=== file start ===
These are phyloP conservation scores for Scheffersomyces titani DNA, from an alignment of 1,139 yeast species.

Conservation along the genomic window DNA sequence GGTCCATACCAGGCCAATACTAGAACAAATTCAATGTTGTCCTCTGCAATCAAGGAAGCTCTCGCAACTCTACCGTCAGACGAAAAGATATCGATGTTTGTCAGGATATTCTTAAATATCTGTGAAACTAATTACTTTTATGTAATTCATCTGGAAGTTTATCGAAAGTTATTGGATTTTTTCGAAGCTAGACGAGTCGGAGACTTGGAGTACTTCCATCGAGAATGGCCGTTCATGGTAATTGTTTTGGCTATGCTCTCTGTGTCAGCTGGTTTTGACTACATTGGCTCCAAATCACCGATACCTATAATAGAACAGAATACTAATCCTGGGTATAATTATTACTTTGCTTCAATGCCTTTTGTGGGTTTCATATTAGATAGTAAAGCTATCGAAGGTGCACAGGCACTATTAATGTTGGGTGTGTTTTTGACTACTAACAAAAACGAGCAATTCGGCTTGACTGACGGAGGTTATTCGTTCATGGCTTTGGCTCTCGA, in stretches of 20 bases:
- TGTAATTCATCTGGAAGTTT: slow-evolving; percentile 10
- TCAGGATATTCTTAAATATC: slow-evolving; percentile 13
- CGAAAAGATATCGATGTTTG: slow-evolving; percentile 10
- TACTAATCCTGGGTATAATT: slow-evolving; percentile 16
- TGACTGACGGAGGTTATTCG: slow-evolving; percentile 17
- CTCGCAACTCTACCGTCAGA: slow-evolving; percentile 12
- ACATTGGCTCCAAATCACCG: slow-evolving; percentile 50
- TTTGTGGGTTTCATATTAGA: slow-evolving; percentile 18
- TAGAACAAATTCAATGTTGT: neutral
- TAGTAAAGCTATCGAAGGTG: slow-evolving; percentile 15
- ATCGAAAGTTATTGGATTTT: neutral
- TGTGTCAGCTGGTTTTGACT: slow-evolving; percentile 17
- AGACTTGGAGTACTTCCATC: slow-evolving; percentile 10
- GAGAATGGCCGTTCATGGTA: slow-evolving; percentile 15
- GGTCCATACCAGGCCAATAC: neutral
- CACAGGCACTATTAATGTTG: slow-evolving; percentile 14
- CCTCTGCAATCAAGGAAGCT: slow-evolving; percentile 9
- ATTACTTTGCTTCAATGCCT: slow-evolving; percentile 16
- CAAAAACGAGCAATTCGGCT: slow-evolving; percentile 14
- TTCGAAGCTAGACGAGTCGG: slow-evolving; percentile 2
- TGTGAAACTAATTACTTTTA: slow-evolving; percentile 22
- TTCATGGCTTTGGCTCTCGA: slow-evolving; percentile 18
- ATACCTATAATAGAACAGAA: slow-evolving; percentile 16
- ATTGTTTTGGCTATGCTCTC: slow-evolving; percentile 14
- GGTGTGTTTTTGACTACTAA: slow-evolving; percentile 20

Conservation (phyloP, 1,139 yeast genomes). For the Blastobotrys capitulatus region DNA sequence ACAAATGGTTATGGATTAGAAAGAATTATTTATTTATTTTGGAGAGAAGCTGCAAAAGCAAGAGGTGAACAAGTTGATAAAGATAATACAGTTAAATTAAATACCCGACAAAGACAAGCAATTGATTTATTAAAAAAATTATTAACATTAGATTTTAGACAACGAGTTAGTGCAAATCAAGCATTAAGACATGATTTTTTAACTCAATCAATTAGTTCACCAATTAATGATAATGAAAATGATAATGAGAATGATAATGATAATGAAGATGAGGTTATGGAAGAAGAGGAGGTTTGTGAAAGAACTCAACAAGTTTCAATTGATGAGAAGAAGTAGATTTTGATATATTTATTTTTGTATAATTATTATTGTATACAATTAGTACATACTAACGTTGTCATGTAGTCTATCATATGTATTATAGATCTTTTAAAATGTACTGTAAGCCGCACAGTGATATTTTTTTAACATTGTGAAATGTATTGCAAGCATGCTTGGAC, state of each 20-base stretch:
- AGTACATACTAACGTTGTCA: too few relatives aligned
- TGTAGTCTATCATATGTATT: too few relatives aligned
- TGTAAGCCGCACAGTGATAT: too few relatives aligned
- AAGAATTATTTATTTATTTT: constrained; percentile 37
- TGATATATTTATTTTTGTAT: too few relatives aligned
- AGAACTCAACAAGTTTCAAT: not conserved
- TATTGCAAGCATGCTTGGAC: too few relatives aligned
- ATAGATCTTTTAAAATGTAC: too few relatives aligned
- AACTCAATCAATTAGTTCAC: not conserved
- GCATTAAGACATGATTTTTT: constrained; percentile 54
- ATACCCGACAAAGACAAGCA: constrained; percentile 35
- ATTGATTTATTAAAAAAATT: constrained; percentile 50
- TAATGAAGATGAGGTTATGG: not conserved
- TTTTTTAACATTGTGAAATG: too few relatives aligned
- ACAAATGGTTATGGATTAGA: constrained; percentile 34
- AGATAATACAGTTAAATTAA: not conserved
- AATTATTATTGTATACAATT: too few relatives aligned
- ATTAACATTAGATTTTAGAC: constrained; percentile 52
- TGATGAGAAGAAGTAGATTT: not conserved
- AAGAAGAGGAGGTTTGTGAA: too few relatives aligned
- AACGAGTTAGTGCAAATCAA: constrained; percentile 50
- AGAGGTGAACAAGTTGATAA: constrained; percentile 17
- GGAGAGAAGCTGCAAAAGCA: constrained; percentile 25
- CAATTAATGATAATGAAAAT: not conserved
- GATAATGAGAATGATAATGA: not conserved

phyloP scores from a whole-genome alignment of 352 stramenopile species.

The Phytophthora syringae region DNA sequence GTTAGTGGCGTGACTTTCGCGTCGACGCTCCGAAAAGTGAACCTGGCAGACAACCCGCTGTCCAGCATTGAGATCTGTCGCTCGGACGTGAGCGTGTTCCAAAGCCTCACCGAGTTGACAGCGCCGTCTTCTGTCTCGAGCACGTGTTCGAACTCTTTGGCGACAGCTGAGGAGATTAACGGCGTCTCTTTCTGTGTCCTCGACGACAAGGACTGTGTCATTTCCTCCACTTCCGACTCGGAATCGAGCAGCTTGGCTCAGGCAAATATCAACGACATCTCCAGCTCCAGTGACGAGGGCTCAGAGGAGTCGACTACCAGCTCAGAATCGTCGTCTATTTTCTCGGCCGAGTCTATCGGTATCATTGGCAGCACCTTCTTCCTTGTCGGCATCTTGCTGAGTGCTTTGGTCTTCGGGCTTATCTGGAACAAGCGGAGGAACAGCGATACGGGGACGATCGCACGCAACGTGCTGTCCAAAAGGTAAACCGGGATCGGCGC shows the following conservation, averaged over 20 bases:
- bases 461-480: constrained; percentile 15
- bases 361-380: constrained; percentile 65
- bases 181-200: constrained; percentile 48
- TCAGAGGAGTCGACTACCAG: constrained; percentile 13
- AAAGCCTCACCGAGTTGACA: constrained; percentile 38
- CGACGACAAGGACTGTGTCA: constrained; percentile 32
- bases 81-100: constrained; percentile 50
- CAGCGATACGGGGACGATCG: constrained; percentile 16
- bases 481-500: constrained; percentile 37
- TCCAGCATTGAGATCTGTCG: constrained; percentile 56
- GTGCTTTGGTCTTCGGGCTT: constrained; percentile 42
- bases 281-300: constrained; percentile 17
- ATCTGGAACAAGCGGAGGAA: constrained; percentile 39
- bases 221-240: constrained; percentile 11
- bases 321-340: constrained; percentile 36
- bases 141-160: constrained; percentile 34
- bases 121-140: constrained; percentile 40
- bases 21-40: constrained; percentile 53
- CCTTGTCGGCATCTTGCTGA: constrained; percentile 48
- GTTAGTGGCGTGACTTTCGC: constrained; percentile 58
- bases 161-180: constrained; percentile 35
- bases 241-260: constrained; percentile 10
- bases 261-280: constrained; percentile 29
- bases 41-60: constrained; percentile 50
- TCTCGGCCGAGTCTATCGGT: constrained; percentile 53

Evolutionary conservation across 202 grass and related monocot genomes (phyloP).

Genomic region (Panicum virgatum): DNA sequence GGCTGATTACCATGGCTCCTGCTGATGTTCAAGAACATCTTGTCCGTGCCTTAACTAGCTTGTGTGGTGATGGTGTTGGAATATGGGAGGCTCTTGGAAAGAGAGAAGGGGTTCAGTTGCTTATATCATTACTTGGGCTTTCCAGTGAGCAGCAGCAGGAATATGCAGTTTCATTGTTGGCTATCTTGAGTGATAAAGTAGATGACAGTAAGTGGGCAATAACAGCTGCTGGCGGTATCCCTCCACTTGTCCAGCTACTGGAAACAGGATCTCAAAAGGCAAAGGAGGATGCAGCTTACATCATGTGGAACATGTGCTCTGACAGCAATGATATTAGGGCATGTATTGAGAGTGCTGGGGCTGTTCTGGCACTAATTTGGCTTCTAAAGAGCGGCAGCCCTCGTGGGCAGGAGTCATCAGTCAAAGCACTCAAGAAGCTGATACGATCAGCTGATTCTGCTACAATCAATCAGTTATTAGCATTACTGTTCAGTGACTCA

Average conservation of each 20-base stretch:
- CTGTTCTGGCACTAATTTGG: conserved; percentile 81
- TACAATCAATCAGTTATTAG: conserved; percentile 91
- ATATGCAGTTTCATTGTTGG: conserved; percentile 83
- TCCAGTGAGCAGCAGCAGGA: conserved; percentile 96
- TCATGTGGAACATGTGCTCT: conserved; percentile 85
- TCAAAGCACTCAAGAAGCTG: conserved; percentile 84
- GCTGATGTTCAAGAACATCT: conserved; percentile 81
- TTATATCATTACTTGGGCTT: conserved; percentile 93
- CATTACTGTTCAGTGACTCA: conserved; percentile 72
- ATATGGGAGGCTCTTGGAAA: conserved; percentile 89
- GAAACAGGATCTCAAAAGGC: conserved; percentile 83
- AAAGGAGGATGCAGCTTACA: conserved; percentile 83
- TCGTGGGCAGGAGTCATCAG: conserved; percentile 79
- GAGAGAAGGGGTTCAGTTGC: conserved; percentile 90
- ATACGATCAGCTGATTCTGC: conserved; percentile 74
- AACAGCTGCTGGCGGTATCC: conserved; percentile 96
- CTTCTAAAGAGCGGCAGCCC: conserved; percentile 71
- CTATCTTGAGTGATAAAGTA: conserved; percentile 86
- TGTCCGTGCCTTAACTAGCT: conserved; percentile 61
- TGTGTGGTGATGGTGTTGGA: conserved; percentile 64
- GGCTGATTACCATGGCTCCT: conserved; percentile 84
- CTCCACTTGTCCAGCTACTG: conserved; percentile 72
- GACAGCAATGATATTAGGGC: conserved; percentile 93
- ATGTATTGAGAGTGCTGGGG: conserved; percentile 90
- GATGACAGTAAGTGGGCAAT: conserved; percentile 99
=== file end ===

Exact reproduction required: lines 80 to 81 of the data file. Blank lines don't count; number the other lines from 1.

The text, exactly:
- TCTCGGCCGAGTCTATCGGT: constrained; percentile 53

Evolutionary conservation across 202 grass and related monocot genomes (phyloP).